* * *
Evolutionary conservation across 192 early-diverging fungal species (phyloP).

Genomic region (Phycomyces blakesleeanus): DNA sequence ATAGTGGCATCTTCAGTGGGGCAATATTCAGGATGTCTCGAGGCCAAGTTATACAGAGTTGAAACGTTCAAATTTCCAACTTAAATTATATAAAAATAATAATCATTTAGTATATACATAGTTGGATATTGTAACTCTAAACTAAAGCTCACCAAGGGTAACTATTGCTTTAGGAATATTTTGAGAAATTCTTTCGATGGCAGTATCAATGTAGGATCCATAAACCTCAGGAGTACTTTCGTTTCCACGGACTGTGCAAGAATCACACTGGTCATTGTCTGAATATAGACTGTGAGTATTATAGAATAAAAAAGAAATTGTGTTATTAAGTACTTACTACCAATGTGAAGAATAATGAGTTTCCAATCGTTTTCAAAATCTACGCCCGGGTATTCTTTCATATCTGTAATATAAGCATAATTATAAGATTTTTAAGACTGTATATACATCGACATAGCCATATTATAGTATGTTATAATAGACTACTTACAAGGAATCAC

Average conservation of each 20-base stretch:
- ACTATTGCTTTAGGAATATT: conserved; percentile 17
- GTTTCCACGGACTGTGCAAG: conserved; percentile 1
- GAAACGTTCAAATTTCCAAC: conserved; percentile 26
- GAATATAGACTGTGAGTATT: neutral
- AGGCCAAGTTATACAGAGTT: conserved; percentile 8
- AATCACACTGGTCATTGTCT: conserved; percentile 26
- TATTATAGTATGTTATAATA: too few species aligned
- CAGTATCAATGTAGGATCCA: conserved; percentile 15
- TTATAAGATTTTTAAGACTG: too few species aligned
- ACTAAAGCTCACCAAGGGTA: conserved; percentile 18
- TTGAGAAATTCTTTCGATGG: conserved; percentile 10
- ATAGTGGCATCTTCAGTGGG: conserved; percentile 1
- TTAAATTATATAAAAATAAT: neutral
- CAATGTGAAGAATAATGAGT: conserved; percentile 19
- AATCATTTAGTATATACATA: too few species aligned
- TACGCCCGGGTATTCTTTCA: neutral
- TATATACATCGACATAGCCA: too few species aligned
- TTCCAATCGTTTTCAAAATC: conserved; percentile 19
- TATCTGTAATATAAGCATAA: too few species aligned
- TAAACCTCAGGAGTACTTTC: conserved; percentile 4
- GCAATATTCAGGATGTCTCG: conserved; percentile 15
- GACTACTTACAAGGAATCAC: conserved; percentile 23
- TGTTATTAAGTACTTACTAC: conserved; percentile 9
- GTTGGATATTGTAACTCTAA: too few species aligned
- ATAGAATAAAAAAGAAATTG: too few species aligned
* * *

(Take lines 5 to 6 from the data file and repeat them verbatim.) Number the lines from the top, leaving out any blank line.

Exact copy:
- GTTTCCACGGACTGTGCAAG: conserved; percentile 1
- GAAACGTTCAAATTTCCAAC: conserved; percentile 26